Footy fans rejoice: more than two years after the story initially broke, the soap opera that is the Essendon supplements saga is nearing an end.
AFL chief Gillon McLachlan said he is hopeful the drama will be resolved before the first match of the AFL season, on April 2.
“We’ve all been praying and hoping for a speedy conclusion,” McLachlan said, hinting at a possible career in stand-up comedy.
ASADA’s case against the Bombers officially closed with oral submissions to the AFL anti-doping tribunal on Monday.
ASADA’s counsel, Malcolm Holmes QC, completed his case against the 34 current and former Essendon players, as well as sports scientist Stephen Dank.
Lawyers representing the players also made their final oral submissions on Tuesday.
Now the tribunal, chaired by former County court judge David Jones, will start its deliberations.
There is no timeframe on the tribunal verdict, but it is widely expected within a month.
And McLachlan is hopeful that will be the end of the saga, which has dogged the sport for the past two seasons.
“We’ve got a timetable established now that it’ll be somewhere in the second-half of March,” he said.
“All we can do is work to that timetable … we’re hopeful of a conclusion by the start of the season.”
But don’t get too excited just yet – ASADA’s website notes that once the tribunal verdict is handed down, there is scope for further appeal.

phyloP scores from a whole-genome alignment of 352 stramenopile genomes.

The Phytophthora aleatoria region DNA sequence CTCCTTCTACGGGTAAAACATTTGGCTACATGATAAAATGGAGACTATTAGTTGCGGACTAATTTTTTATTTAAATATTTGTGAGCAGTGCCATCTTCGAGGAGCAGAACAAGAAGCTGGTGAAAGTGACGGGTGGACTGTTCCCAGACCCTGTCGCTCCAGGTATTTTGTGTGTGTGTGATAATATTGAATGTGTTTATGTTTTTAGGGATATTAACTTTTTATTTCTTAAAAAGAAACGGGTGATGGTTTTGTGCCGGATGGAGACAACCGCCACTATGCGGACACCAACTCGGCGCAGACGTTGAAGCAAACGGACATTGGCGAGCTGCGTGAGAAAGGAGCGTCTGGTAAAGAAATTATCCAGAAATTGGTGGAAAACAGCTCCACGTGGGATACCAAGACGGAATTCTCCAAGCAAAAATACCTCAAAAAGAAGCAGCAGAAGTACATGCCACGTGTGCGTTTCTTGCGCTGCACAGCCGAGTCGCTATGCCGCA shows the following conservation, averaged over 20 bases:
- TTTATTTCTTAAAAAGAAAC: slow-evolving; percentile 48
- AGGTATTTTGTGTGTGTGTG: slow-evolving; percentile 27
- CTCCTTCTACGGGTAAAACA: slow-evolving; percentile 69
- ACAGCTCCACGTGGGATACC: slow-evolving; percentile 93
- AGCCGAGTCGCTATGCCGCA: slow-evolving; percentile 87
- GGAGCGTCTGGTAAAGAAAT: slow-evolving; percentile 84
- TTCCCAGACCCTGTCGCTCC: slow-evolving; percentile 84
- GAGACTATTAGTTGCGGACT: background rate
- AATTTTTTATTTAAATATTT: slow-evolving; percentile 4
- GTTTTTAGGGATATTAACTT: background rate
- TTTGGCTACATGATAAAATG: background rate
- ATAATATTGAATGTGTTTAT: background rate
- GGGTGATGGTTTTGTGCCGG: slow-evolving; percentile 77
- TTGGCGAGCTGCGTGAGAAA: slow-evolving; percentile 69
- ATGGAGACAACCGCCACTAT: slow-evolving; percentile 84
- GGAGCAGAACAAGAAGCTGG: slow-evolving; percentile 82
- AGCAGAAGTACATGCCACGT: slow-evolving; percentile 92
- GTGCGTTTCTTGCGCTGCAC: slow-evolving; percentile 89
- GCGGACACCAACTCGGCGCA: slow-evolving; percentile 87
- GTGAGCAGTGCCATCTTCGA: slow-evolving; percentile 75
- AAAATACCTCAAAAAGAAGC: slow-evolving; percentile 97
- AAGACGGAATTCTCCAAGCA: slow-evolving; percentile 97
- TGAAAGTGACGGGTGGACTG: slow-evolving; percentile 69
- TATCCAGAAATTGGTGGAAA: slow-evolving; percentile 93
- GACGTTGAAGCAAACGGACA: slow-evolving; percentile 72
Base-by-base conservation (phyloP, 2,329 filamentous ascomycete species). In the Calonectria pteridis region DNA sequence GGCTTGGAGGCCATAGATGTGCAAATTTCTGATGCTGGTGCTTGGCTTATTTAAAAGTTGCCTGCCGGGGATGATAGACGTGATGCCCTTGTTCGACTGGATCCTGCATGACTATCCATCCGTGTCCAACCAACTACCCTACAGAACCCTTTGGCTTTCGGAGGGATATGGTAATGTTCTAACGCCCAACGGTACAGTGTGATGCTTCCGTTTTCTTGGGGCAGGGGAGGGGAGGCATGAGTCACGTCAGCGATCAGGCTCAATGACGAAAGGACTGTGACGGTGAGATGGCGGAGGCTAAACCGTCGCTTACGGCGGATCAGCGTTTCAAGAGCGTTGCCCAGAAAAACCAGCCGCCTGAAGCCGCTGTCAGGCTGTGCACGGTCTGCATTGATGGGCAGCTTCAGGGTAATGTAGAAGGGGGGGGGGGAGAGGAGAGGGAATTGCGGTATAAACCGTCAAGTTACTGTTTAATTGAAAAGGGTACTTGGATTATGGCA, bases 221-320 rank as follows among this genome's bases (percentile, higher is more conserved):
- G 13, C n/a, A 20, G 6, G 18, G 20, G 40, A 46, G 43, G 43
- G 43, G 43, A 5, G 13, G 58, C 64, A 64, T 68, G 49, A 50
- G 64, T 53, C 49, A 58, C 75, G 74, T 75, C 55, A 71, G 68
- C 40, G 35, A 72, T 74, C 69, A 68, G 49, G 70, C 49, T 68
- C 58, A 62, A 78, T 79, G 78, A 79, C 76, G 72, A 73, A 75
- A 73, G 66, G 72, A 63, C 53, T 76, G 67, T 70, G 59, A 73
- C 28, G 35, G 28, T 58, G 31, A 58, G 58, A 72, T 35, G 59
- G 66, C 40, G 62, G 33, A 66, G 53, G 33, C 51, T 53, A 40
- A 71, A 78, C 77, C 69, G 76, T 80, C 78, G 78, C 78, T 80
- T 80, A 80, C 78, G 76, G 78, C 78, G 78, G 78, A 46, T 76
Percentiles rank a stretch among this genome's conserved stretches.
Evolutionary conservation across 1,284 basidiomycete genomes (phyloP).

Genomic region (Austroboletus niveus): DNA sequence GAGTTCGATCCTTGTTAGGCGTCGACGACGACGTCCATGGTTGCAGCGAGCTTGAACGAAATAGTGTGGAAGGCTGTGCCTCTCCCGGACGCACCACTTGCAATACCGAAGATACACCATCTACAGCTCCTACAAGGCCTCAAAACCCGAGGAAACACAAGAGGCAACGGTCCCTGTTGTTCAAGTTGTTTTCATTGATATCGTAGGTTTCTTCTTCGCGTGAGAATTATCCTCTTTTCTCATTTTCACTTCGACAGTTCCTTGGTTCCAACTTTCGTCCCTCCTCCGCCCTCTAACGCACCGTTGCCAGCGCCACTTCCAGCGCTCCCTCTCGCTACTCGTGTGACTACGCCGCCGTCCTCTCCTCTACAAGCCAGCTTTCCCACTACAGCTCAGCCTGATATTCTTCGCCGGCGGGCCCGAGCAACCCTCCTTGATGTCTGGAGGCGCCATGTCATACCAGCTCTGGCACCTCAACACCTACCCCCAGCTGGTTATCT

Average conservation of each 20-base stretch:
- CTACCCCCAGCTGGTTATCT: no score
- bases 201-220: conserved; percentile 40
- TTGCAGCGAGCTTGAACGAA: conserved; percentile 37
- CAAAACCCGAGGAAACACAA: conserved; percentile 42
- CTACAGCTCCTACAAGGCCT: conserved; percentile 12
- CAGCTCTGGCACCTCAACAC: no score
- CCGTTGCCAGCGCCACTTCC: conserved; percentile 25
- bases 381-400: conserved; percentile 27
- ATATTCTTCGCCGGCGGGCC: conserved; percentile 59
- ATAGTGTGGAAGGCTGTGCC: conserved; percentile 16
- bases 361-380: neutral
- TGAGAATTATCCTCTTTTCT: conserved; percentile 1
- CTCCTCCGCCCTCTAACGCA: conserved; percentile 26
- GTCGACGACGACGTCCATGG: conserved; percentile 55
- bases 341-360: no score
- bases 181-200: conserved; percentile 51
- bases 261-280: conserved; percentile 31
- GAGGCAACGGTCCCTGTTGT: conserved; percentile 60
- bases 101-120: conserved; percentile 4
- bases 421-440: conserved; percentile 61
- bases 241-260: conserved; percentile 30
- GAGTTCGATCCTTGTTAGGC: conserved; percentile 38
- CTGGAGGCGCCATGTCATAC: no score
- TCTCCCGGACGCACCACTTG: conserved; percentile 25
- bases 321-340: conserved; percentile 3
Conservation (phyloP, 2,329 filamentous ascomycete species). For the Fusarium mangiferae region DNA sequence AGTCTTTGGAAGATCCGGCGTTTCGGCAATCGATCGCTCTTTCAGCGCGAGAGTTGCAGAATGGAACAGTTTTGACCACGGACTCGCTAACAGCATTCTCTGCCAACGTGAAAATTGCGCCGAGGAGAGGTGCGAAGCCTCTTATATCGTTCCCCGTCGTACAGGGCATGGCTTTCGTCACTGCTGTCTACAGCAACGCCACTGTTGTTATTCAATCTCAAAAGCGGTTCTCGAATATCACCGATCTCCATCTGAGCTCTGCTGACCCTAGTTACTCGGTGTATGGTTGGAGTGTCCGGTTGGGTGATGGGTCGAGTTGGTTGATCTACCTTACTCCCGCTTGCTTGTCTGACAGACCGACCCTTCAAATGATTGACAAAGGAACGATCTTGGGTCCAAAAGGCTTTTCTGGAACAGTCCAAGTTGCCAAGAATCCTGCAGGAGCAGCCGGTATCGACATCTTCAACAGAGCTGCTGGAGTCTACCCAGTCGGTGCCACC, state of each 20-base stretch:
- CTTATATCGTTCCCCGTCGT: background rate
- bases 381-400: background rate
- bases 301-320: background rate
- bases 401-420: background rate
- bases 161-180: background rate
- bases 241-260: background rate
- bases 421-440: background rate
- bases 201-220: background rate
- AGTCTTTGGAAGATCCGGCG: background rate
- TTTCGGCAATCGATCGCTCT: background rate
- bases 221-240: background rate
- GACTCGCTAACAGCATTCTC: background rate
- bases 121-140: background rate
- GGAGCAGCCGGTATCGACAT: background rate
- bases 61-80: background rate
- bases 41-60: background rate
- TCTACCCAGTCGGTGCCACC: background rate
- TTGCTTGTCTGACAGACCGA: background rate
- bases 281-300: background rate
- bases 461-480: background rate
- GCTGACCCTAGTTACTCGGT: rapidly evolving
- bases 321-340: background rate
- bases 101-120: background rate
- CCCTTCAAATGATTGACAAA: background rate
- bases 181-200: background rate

“Athletes or support persons, ASADA, WADA … may be able to appeal the first instance sports tribunal decision to the appeals division of the Court of Arbitration for Sport,” ASADA said.
Bombers to ‘top up’
McLachlan’s comments come a day after the AFL commission granted Essendon the ability to top up their playing list.
The 25 players from their 2012 list who are still on the list are sitting out the pre-season until the tribunal verdict is known.
The club has opted to make all 25 unavailable to protect the identity of the players provisionally suspended and charged with taking the banned drug, thymosin beta-4.
It is understood about 18 of those players are facing anti-doping charges.
By sitting out the pre-season, if those charged players are found guilty they can also argue for backdated suspensions to when they were charged late last year.
The list concessions will enable the Bombers to field a team in the AFL’s pre-season competition.
The top-up players will also be able to play in the home-and-away season if the anti-doping tribunal hands down suspensions which extend beyond the NAB Challenge.
McLachlan played down claims rival clubs were upset that the Bombers were granted the concessions, saying they were only “a bit miffed” by the decision.
“The clubs have been broadly kept abreast to the extent we can in all of this,” he said.
“It’ll have a minor irritation to all the clubs and hopefully they understand we’re making contingencies for very difficult situations.”
– with AAP